So these may very well stand together, external servitude, and spiritual freedom: it is possible for one to bee a freeman to God, and yet a servant in the world, and another to be a bondman to sin, and yet free in the world: for there are divers objects of these two kinds of liberty and bondage; the outward freedom respects this life and state, the free use of riches, and pleasures of this life: the spiritual and internal freedom hath set before it the salvation of the soul, the favor of God, and life eternal.  Christian religion then overthrows not the diversity of degrees among men: But as Christ, though he were by his spiritual right, free from all taxes and impositions, yet lest he should offend, payed poll money, Matt. 17. so Christians, though they are made free by faith in the Son, yet for the maintenance of peace and love, and avoiding of offence, in disturbing the temporal State, they are bound as well as others, to be subject unto the powers of this world[.]”


William Gouge

Domestical Duties, 7th Treatise, Section 3

“Of the Anabaptists’ arguments against the authority of masters, and subjection of servants.

2. Objection.  It is against nature for one to be servant, especially a bond-servant to another.

Answer.  To grant that it is against that absolute and perfect nature wherein at first God created man, and that it came in by sin, yet is it not against that order and course of nature wherein God has now settled man.  God has turned many punishments of sin to be bounden duties: as subjection of wife to husband and man’s eating bread in the sweat of his brow.”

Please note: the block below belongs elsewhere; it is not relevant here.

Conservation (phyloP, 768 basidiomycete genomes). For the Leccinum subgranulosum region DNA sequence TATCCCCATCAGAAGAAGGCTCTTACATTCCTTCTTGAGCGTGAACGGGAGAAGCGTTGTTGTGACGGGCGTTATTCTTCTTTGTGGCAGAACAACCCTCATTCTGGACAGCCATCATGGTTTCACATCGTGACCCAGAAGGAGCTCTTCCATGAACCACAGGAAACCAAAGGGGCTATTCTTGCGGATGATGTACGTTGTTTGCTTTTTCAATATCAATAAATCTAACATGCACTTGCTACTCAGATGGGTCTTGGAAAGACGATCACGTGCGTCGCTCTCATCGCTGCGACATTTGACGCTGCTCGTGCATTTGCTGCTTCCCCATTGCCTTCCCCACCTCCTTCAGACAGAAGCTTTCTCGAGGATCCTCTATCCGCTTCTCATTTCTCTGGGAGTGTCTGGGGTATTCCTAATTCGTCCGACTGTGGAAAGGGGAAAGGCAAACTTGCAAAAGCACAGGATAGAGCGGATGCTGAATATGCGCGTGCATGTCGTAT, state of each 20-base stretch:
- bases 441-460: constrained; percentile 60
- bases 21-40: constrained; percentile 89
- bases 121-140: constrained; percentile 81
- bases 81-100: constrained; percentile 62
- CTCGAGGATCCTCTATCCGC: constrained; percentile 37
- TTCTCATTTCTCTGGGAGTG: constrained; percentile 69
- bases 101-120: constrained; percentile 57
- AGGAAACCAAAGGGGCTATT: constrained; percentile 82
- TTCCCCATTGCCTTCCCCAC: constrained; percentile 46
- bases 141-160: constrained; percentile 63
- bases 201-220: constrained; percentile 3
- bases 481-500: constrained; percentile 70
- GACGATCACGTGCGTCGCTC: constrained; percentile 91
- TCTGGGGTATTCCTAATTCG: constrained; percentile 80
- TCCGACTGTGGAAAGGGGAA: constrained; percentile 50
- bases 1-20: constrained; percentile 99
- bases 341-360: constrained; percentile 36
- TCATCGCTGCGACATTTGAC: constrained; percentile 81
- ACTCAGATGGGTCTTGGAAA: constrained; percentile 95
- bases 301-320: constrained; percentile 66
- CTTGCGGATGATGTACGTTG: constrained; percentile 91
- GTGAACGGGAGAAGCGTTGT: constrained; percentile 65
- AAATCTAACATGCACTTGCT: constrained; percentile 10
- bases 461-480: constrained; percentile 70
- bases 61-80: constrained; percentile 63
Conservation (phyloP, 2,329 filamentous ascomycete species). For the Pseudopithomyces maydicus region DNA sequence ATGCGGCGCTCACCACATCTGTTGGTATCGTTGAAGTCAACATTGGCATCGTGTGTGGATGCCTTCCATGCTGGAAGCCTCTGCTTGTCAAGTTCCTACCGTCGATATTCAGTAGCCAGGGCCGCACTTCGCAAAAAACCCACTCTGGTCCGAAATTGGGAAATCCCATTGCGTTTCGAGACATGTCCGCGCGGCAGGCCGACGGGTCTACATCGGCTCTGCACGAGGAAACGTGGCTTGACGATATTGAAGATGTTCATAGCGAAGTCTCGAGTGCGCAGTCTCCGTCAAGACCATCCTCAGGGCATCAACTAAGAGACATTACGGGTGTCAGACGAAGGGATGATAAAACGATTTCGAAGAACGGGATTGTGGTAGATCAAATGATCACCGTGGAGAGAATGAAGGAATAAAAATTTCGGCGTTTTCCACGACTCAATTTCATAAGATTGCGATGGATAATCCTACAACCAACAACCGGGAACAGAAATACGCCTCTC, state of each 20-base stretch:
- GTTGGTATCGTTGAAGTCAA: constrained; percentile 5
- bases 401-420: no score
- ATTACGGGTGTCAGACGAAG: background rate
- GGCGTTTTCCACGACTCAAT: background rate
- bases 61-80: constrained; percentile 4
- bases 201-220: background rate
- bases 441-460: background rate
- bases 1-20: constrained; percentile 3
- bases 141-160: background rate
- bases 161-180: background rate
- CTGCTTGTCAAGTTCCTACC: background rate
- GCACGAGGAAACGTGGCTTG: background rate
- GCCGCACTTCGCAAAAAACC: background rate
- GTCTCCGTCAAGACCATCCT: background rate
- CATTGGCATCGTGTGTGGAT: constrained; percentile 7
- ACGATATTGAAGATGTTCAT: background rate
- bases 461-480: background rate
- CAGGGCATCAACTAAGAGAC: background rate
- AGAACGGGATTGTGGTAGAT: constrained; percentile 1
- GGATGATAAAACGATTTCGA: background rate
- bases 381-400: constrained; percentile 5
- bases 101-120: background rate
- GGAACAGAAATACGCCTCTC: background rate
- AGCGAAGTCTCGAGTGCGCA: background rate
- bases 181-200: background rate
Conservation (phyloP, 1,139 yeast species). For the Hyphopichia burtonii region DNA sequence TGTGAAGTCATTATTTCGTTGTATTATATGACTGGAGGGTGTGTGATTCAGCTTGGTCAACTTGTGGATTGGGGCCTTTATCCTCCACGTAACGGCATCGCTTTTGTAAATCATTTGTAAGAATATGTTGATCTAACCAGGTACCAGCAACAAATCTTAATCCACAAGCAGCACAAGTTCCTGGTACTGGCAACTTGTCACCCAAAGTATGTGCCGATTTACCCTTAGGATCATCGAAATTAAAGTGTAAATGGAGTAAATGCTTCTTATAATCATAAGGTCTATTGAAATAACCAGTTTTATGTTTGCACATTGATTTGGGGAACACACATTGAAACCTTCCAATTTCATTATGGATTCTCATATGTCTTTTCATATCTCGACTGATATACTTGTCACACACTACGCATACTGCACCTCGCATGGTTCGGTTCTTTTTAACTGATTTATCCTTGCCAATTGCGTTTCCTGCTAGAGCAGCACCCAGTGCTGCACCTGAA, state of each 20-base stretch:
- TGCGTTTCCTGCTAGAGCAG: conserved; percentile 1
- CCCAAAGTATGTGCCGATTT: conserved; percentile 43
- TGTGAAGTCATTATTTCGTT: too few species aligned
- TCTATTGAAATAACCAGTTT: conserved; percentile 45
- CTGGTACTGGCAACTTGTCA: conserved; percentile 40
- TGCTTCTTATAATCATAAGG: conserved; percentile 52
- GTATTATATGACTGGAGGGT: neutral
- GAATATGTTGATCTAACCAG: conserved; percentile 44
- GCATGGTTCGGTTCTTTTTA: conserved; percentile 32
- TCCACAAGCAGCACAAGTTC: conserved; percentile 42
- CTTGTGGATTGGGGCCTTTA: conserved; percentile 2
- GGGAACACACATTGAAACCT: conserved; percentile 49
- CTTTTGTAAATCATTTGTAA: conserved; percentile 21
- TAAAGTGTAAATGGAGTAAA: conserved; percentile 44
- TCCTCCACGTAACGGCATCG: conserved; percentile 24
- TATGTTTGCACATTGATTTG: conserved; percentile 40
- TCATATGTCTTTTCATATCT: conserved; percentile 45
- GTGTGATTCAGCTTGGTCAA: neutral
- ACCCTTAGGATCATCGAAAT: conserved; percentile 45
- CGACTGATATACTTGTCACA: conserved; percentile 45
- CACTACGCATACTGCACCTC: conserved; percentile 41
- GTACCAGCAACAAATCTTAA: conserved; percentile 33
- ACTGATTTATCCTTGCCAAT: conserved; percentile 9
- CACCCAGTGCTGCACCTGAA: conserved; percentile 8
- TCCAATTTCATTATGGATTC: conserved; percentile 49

Francis Turretin

Institutes, vol. 2, 11th Topic, 2nd Question, ‘The Nature of the Moral Law’, section 19, p. 13

“XVIII.  The natural law cannot be said to have undergone a change…

XIX.  Nor by the introduction of slavery; while before, by the primeval law [Gen. 1], all were free.  They were not otherwise free than inasmuch as they were free from criminality.  When this entered [with the Fall of Adam], slavery passed upon all.  For he who assails another’s liberty deservedly loses his own.  Nor if the law of nature makes all men equal with regard to nature does it follow that they are equal with regard to qualities and external condition.”


On Slaves Gaining Freedom by Running Away

Samuel Rutherford

Lex Rex…  (London, 1646), p. 120

“…and if violence made the surrender of liberty, here is slavery, and slaves taken in war, so soon as they can escape and return to their own, they are free (D. Sect. item. ea Justit. de rerum divin. l. nihil. F. de capt. l. 3).  So the learned Ferdinand Vasquez (Illustri. l. 2. c. 82. n. 15) says, ‘The bird that was taken, and has escaped, is free;’ nature in a forced people, so soon as they can escape from a violent conqueror makes them a free people; and si solo tempore (says Ferdinand Vasquez, l. 2. c. 82. n. 6) justificatur subjectio, solo tempore facilius justificabitur liberatio.”



On the History of Slavery

On the Post-Reformation


Beeke, Joel – ‘The Seeds of Anti-Slavery in Reformed, Puritan Doctrine’  (2010)  3 pp.

Goldenberg, David M. – Black & Slave: the Origins & History of the Curse of Ham  Pre  (De Gruyter, 2017)  340 pp.  ToC

ch. 8, ‘The Dual Curse in Europe’, pp. 121-46

Appendix III, ‘The Curse of Cain: 17th-19th Centuries’, pp. 238-52



Whitford, David M. – The Curse of Ham in the Early Modern Era: The Bible & the Justifications for Slavery  in St. Andrews Studies in Reformation History  Pre


On Early America


Anyabwile, Thabiti – Jonathan Edwards, Slavery & the Theology of African Americans  (2012)  10 pp.

“Jonathan Edwards owned slaves, yet Thabiti Anyabwile has said in a recent paper that Edwards condemned the slave trade and denied that Africans and Native Americans were inferior to white people.  His son, Jonathan Edwards, Jr., took the next logical step and advocated against slavery…” – Joel Beeke